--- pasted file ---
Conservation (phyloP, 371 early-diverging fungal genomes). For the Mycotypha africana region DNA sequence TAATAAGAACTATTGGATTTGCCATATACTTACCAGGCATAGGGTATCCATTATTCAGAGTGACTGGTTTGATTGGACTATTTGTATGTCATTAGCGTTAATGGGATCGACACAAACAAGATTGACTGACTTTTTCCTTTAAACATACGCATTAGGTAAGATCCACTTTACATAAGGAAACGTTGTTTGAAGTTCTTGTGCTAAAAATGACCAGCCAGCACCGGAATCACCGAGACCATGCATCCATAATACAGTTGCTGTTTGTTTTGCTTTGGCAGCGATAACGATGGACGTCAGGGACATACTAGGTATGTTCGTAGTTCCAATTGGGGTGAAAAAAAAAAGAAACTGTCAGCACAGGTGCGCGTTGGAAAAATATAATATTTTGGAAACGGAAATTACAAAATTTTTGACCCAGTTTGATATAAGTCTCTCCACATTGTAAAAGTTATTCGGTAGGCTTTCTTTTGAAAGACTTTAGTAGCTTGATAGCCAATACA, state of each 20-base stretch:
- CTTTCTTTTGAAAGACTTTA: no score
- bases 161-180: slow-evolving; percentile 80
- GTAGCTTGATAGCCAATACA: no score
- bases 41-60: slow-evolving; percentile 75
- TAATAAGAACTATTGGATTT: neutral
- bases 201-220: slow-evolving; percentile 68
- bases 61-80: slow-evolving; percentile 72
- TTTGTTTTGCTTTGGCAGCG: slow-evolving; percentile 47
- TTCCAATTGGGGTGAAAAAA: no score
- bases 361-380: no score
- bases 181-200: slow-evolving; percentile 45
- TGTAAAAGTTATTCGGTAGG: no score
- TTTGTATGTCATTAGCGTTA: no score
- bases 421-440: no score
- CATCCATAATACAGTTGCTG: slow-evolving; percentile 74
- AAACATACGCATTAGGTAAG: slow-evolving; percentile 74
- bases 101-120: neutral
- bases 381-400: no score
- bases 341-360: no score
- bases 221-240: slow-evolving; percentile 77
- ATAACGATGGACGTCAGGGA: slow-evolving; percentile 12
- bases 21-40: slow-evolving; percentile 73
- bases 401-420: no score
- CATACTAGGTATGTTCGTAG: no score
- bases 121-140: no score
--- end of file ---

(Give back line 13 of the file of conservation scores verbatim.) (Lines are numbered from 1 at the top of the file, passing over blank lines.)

- TGTAAAAGTTATTCGGTAGG: no score